It was a rumor that circulated as May ripened: Harper Lee’s Go Set a Watchman may be taught in Mason High School instead of To Kill a Mockingbird. It was a sequel–a sequel–that would unseat one of my favorite American classics.
But whether this rumor germinated from truth is now irrelevant, for Go Set a Watchman will have no place in MHS.
The district tweeted “Still not sure we’re brave enough to read Watchman since we’ve idolized #Scout & #Atticus forever…” on July 17 in response to claims the novel would facilitate discussion.
The tweet reflects the opinion of many: why read the novel at all if our white male hero unravels?
Perhaps because the novel is not, in fact, the sequel I feared. It is the initial draft of Mockingbird, rediscovered after its creation in the mid-1950’s. The circumstances surrounding its publication–an initial draft published after the second–offer us a perspective we cannot disregard.
If Mockingbird had not been published before Watchman, we would never have seen Atticus as Scout did–as a loving father and a noble attorney, as the man who taught us it’s a sin to kill a mockingbird.
And now that his guise has dissipated, we can respond as the new adult Jean Louise has–with cries of outrage and disbelief.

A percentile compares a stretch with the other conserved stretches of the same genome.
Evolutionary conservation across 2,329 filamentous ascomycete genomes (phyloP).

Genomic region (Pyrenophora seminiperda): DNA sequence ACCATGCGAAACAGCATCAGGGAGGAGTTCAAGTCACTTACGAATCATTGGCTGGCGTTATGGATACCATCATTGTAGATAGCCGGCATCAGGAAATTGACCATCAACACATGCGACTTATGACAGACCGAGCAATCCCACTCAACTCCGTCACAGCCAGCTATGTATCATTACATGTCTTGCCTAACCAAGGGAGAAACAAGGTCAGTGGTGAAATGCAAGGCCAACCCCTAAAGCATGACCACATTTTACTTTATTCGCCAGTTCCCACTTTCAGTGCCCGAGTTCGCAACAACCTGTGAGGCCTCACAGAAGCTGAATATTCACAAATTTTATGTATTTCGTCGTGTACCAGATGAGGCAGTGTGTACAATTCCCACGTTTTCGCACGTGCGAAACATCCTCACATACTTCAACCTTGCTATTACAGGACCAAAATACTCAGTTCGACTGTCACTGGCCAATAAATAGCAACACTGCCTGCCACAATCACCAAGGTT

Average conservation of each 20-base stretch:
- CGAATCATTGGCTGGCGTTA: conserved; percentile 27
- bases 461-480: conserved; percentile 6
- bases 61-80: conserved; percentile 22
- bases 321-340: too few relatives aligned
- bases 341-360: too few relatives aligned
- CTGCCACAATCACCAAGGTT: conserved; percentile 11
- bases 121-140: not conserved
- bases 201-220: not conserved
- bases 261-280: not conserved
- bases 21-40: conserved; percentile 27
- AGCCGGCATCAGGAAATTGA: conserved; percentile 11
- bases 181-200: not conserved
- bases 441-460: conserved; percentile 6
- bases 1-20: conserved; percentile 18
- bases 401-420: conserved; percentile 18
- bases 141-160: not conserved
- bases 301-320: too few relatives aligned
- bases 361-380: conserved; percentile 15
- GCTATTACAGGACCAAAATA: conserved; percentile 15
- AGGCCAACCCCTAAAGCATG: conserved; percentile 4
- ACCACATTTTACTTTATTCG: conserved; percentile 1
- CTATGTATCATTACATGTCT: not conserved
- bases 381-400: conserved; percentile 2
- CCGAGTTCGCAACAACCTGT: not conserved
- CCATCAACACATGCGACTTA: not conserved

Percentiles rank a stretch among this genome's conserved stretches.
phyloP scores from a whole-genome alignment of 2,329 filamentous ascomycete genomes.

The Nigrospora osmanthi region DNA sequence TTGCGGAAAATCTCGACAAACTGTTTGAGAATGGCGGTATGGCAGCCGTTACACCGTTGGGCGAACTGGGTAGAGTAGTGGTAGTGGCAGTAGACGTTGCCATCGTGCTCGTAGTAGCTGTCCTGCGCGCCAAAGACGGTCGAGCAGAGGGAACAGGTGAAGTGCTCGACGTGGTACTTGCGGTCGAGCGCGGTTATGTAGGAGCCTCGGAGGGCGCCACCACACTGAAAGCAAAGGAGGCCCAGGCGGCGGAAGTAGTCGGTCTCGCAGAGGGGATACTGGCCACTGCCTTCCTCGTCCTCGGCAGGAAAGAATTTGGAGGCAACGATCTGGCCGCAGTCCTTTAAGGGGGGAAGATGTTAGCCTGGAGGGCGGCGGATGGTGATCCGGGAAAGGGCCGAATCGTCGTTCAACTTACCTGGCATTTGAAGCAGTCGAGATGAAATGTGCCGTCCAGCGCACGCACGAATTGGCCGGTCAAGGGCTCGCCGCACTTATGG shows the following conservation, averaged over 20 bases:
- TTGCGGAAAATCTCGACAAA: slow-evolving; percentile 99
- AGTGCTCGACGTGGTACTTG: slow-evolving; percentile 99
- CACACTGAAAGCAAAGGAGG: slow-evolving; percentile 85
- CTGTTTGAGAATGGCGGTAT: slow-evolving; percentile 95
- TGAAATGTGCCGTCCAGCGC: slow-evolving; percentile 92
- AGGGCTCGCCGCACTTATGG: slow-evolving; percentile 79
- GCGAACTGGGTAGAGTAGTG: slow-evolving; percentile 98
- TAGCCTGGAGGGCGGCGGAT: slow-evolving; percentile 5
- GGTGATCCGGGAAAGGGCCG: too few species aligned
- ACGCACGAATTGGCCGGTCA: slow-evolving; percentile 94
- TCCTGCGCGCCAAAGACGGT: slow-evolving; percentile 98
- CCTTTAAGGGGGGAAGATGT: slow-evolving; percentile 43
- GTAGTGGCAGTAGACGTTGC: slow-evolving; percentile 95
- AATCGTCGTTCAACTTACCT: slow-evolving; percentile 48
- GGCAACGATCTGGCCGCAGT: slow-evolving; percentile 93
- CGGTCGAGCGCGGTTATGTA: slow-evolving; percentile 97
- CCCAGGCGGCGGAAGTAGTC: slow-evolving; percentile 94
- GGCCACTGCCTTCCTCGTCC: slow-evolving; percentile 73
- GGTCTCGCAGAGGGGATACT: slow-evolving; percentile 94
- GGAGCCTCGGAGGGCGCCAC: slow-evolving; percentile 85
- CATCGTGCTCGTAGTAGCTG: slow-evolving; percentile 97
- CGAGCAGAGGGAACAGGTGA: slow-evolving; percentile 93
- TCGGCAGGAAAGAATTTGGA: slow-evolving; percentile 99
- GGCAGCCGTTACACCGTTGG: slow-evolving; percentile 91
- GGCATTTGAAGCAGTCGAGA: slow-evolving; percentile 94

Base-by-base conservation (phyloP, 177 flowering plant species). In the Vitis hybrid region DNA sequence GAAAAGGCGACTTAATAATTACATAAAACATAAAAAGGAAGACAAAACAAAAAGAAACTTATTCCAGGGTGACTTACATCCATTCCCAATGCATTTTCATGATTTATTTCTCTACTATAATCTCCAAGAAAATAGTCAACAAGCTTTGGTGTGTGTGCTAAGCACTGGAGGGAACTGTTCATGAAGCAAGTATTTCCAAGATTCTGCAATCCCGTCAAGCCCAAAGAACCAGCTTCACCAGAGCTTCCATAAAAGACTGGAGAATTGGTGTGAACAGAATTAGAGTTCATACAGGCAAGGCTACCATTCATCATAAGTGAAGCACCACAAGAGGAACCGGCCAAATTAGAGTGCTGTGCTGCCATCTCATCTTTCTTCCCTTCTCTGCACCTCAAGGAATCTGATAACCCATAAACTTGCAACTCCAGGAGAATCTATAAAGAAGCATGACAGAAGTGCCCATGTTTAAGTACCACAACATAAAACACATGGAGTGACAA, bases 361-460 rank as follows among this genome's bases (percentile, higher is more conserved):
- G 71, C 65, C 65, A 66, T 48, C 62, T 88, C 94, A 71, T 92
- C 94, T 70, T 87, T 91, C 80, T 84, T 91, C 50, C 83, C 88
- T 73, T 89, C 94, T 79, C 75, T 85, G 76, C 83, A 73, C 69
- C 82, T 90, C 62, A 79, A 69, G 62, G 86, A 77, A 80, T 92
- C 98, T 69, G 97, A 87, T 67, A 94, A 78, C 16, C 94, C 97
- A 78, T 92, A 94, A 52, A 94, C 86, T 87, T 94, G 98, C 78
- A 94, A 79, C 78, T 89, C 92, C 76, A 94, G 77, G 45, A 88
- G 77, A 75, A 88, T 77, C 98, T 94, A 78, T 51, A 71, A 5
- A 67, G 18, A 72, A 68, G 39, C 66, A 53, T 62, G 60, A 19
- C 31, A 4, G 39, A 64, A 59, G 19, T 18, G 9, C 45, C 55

Jean Louise becomes ashen and vomits at an ice cream shop after her discovery of Atticus’ resistance to desegregation, but because we can close the book’s cover rather than face discomfort, we isolate Atticus’ brand of racism and pretend it is relevant only in Watchman’s sepia pages, in the 1950’s.
But we are to inherit a world in which, a month before Watchman’s publication, a white man walked into a black church. Not to volunteer his legal services. Not to desegregate.
To open fire.
The shock I hope we all felt, the disgust, is a result of the racism that Lee’s novel depicts. That the injustice enrages us is healthy, necessary. But to progress from a legally desegregated society to an integrated one, we can’t pretend it doesn’t exist.
Yes, Watchman may offend. It may inspire calls for “trigger warnings” on its cover, should it ever reach a classroom. It may even disappoint the open-minded with its language, as critics have been quick to belabor its lack of poeticism compared to Mockingbird.
But as Lee writes, “‘Every man’s island, Jean Louise, every man’s watchman, is his conscience’” (264-265).
If we are to be our own watchmen, to go forth into the post-high-school world to cultivate our own conscience, we don’t need to agree on Atticus’ disposition or on Lee’s writing style.
But we can’t be blind.